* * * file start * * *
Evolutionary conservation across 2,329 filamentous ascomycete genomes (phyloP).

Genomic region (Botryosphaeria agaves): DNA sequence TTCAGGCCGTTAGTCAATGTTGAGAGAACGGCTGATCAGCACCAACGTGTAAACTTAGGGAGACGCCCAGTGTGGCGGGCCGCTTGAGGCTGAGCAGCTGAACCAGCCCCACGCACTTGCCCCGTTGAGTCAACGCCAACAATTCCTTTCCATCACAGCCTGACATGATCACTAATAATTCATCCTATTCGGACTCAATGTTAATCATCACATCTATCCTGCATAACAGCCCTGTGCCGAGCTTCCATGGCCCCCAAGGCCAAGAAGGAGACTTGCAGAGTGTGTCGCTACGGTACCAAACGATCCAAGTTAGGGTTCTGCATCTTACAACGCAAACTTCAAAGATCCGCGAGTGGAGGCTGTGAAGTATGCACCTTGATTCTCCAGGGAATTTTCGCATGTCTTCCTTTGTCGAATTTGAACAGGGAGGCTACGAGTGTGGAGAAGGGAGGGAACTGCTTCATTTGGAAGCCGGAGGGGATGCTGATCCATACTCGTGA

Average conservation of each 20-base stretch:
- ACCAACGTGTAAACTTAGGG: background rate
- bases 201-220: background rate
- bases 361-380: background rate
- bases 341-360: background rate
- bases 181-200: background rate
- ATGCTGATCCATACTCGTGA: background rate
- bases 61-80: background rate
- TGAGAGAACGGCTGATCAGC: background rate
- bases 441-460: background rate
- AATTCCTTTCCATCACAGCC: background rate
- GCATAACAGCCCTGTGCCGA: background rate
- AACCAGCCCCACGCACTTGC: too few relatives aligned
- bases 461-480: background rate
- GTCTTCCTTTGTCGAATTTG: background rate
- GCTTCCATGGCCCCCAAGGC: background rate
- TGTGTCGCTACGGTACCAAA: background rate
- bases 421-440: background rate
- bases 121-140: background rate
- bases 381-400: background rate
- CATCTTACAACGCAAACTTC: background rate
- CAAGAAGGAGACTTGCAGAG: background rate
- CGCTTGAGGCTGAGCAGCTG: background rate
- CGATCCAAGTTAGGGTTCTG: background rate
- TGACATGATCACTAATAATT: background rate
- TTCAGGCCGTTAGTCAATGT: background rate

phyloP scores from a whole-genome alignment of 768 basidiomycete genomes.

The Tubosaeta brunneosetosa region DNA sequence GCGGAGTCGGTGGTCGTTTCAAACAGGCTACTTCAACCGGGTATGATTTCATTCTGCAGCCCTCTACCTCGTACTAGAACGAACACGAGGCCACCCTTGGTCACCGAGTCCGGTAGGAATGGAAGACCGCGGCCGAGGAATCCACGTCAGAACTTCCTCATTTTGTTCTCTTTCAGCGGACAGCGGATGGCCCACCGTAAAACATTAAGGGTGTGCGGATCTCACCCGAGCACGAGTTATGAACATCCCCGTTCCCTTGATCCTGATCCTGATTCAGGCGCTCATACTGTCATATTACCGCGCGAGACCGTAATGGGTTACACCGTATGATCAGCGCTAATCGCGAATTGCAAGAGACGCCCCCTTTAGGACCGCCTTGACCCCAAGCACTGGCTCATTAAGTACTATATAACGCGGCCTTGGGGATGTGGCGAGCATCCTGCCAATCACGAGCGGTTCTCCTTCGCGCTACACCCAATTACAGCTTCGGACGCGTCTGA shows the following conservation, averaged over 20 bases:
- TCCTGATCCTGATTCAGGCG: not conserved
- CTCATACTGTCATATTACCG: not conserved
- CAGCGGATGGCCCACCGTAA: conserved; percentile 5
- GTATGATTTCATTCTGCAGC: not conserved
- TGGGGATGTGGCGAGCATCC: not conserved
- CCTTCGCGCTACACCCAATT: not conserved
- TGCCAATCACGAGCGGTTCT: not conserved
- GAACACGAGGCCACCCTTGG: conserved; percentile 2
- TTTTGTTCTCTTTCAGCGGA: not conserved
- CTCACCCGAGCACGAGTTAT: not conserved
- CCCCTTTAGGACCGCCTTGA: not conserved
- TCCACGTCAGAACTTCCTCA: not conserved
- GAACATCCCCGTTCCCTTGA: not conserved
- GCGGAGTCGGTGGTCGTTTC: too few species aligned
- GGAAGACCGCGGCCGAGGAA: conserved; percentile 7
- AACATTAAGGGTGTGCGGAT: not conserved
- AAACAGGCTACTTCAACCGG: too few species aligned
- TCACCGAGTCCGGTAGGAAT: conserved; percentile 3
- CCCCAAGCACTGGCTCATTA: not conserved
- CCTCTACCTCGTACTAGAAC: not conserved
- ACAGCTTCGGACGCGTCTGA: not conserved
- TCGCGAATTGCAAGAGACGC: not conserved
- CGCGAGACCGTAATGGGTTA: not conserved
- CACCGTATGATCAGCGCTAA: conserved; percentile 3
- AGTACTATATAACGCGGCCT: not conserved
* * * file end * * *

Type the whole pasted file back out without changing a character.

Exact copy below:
Evolutionary conservation across 2,329 filamentous ascomycete genomes (phyloP).

Genomic region (Botryosphaeria agaves): DNA sequence TTCAGGCCGTTAGTCAATGTTGAGAGAACGGCTGATCAGCACCAACGTGTAAACTTAGGGAGACGCCCAGTGTGGCGGGCCGCTTGAGGCTGAGCAGCTGAACCAGCCCCACGCACTTGCCCCGTTGAGTCAACGCCAACAATTCCTTTCCATCACAGCCTGACATGATCACTAATAATTCATCCTATTCGGACTCAATGTTAATCATCACATCTATCCTGCATAACAGCCCTGTGCCGAGCTTCCATGGCCCCCAAGGCCAAGAAGGAGACTTGCAGAGTGTGTCGCTACGGTACCAAACGATCCAAGTTAGGGTTCTGCATCTTACAACGCAAACTTCAAAGATCCGCGAGTGGAGGCTGTGAAGTATGCACCTTGATTCTCCAGGGAATTTTCGCATGTCTTCCTTTGTCGAATTTGAACAGGGAGGCTACGAGTGTGGAGAAGGGAGGGAACTGCTTCATTTGGAAGCCGGAGGGGATGCTGATCCATACTCGTGA

Average conservation of each 20-base stretch:
- ACCAACGTGTAAACTTAGGG: background rate
- bases 201-220: background rate
- bases 361-380: background rate
- bases 341-360: background rate
- bases 181-200: background rate
- ATGCTGATCCATACTCGTGA: background rate
- bases 61-80: background rate
- TGAGAGAACGGCTGATCAGC: background rate
- bases 441-460: background rate
- AATTCCTTTCCATCACAGCC: background rate
- GCATAACAGCCCTGTGCCGA: background rate
- AACCAGCCCCACGCACTTGC: too few relatives aligned
- bases 461-480: background rate
- GTCTTCCTTTGTCGAATTTG: background rate
- GCTTCCATGGCCCCCAAGGC: background rate
- TGTGTCGCTACGGTACCAAA: background rate
- bases 421-440: background rate
- bases 121-140: background rate
- bases 381-400: background rate
- CATCTTACAACGCAAACTTC: background rate
- CAAGAAGGAGACTTGCAGAG: background rate
- CGCTTGAGGCTGAGCAGCTG: background rate
- CGATCCAAGTTAGGGTTCTG: background rate
- TGACATGATCACTAATAATT: background rate
- TTCAGGCCGTTAGTCAATGT: background rate

phyloP scores from a whole-genome alignment of 768 basidiomycete genomes.

The Tubosaeta brunneosetosa region DNA sequence GCGGAGTCGGTGGTCGTTTCAAACAGGCTACTTCAACCGGGTATGATTTCATTCTGCAGCCCTCTACCTCGTACTAGAACGAACACGAGGCCACCCTTGGTCACCGAGTCCGGTAGGAATGGAAGACCGCGGCCGAGGAATCCACGTCAGAACTTCCTCATTTTGTTCTCTTTCAGCGGACAGCGGATGGCCCACCGTAAAACATTAAGGGTGTGCGGATCTCACCCGAGCACGAGTTATGAACATCCCCGTTCCCTTGATCCTGATCCTGATTCAGGCGCTCATACTGTCATATTACCGCGCGAGACCGTAATGGGTTACACCGTATGATCAGCGCTAATCGCGAATTGCAAGAGACGCCCCCTTTAGGACCGCCTTGACCCCAAGCACTGGCTCATTAAGTACTATATAACGCGGCCTTGGGGATGTGGCGAGCATCCTGCCAATCACGAGCGGTTCTCCTTCGCGCTACACCCAATTACAGCTTCGGACGCGTCTGA shows the following conservation, averaged over 20 bases:
- TCCTGATCCTGATTCAGGCG: not conserved
- CTCATACTGTCATATTACCG: not conserved
- CAGCGGATGGCCCACCGTAA: conserved; percentile 5
- GTATGATTTCATTCTGCAGC: not conserved
- TGGGGATGTGGCGAGCATCC: not conserved
- CCTTCGCGCTACACCCAATT: not conserved
- TGCCAATCACGAGCGGTTCT: not conserved
- GAACACGAGGCCACCCTTGG: conserved; percentile 2
- TTTTGTTCTCTTTCAGCGGA: not conserved
- CTCACCCGAGCACGAGTTAT: not conserved
- CCCCTTTAGGACCGCCTTGA: not conserved
- TCCACGTCAGAACTTCCTCA: not conserved
- GAACATCCCCGTTCCCTTGA: not conserved
- GCGGAGTCGGTGGTCGTTTC: too few species aligned
- GGAAGACCGCGGCCGAGGAA: conserved; percentile 7
- AACATTAAGGGTGTGCGGAT: not conserved
- AAACAGGCTACTTCAACCGG: too few species aligned
- TCACCGAGTCCGGTAGGAAT: conserved; percentile 3
- CCCCAAGCACTGGCTCATTA: not conserved
- CCTCTACCTCGTACTAGAAC: not conserved
- ACAGCTTCGGACGCGTCTGA: not conserved
- TCGCGAATTGCAAGAGACGC: not conserved
- CGCGAGACCGTAATGGGTTA: not conserved
- CACCGTATGATCAGCGCTAA: conserved; percentile 3
- AGTACTATATAACGCGGCCT: not conserved